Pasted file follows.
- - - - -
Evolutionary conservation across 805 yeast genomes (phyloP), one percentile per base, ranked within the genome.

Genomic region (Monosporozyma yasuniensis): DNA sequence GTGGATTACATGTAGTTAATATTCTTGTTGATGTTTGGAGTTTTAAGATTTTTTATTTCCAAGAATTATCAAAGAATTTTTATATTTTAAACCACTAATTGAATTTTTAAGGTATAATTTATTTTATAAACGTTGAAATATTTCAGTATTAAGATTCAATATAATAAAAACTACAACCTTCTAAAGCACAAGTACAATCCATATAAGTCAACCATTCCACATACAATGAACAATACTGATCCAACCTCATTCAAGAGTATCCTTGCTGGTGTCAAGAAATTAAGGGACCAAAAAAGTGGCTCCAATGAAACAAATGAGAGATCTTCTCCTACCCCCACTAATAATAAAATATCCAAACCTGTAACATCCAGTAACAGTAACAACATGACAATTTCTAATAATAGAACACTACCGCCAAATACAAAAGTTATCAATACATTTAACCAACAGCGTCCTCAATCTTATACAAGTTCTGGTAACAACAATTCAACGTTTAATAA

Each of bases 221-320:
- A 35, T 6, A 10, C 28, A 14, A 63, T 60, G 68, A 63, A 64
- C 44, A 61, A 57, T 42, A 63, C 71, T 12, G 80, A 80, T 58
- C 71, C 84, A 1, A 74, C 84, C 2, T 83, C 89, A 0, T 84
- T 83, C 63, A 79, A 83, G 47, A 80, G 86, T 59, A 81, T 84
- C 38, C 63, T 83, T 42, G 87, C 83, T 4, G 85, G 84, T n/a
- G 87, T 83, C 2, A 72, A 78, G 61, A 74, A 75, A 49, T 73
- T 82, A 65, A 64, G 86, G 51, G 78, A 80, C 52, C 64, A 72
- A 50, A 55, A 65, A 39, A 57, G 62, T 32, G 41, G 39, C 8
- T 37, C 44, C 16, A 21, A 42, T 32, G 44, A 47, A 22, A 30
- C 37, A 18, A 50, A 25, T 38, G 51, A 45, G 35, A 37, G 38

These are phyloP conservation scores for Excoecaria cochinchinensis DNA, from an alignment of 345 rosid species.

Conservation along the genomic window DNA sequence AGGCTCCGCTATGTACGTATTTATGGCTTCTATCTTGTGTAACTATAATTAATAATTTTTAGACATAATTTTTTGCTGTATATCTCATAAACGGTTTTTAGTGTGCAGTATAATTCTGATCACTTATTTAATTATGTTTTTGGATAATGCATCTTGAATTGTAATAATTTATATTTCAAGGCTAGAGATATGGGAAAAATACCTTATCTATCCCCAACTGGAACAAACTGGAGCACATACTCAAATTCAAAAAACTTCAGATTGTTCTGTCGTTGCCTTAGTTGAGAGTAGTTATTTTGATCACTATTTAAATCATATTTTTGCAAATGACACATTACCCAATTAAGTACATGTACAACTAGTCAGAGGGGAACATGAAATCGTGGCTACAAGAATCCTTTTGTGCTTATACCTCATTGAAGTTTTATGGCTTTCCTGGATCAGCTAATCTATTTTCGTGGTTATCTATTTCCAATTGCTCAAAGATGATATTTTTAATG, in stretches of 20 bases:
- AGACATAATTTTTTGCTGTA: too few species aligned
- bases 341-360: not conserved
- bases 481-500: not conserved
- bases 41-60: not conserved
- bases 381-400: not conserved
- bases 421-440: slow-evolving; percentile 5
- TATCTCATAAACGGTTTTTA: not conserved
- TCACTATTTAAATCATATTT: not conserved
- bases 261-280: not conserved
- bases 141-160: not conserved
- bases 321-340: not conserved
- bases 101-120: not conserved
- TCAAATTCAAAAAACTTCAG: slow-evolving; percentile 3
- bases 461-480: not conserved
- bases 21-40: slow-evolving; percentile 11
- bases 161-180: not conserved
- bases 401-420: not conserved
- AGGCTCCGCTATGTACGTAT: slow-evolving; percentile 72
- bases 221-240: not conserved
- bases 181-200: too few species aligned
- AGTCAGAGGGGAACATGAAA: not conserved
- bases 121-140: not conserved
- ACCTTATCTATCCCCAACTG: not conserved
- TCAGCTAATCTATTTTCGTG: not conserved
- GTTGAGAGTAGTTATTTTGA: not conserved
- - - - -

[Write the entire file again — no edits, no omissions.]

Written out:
Evolutionary conservation across 805 yeast genomes (phyloP), one percentile per base, ranked within the genome.

Genomic region (Monosporozyma yasuniensis): DNA sequence GTGGATTACATGTAGTTAATATTCTTGTTGATGTTTGGAGTTTTAAGATTTTTTATTTCCAAGAATTATCAAAGAATTTTTATATTTTAAACCACTAATTGAATTTTTAAGGTATAATTTATTTTATAAACGTTGAAATATTTCAGTATTAAGATTCAATATAATAAAAACTACAACCTTCTAAAGCACAAGTACAATCCATATAAGTCAACCATTCCACATACAATGAACAATACTGATCCAACCTCATTCAAGAGTATCCTTGCTGGTGTCAAGAAATTAAGGGACCAAAAAAGTGGCTCCAATGAAACAAATGAGAGATCTTCTCCTACCCCCACTAATAATAAAATATCCAAACCTGTAACATCCAGTAACAGTAACAACATGACAATTTCTAATAATAGAACACTACCGCCAAATACAAAAGTTATCAATACATTTAACCAACAGCGTCCTCAATCTTATACAAGTTCTGGTAACAACAATTCAACGTTTAATAA

Each of bases 221-320:
- A 35, T 6, A 10, C 28, A 14, A 63, T 60, G 68, A 63, A 64
- C 44, A 61, A 57, T 42, A 63, C 71, T 12, G 80, A 80, T 58
- C 71, C 84, A 1, A 74, C 84, C 2, T 83, C 89, A 0, T 84
- T 83, C 63, A 79, A 83, G 47, A 80, G 86, T 59, A 81, T 84
- C 38, C 63, T 83, T 42, G 87, C 83, T 4, G 85, G 84, T n/a
- G 87, T 83, C 2, A 72, A 78, G 61, A 74, A 75, A 49, T 73
- T 82, A 65, A 64, G 86, G 51, G 78, A 80, C 52, C 64, A 72
- A 50, A 55, A 65, A 39, A 57, G 62, T 32, G 41, G 39, C 8
- T 37, C 44, C 16, A 21, A 42, T 32, G 44, A 47, A 22, A 30
- C 37, A 18, A 50, A 25, T 38, G 51, A 45, G 35, A 37, G 38

These are phyloP conservation scores for Excoecaria cochinchinensis DNA, from an alignment of 345 rosid species.

Conservation along the genomic window DNA sequence AGGCTCCGCTATGTACGTATTTATGGCTTCTATCTTGTGTAACTATAATTAATAATTTTTAGACATAATTTTTTGCTGTATATCTCATAAACGGTTTTTAGTGTGCAGTATAATTCTGATCACTTATTTAATTATGTTTTTGGATAATGCATCTTGAATTGTAATAATTTATATTTCAAGGCTAGAGATATGGGAAAAATACCTTATCTATCCCCAACTGGAACAAACTGGAGCACATACTCAAATTCAAAAAACTTCAGATTGTTCTGTCGTTGCCTTAGTTGAGAGTAGTTATTTTGATCACTATTTAAATCATATTTTTGCAAATGACACATTACCCAATTAAGTACATGTACAACTAGTCAGAGGGGAACATGAAATCGTGGCTACAAGAATCCTTTTGTGCTTATACCTCATTGAAGTTTTATGGCTTTCCTGGATCAGCTAATCTATTTTCGTGGTTATCTATTTCCAATTGCTCAAAGATGATATTTTTAATG, in stretches of 20 bases:
- AGACATAATTTTTTGCTGTA: too few species aligned
- bases 341-360: not conserved
- bases 481-500: not conserved
- bases 41-60: not conserved
- bases 381-400: not conserved
- bases 421-440: slow-evolving; percentile 5
- TATCTCATAAACGGTTTTTA: not conserved
- TCACTATTTAAATCATATTT: not conserved
- bases 261-280: not conserved
- bases 141-160: not conserved
- bases 321-340: not conserved
- bases 101-120: not conserved
- TCAAATTCAAAAAACTTCAG: slow-evolving; percentile 3
- bases 461-480: not conserved
- bases 21-40: slow-evolving; percentile 11
- bases 161-180: not conserved
- bases 401-420: not conserved
- AGGCTCCGCTATGTACGTAT: slow-evolving; percentile 72
- bases 221-240: not conserved
- bases 181-200: too few species aligned
- AGTCAGAGGGGAACATGAAA: not conserved
- bases 121-140: not conserved
- ACCTTATCTATCCCCAACTG: not conserved
- TCAGCTAATCTATTTTCGTG: not conserved
- GTTGAGAGTAGTTATTTTGA: not conserved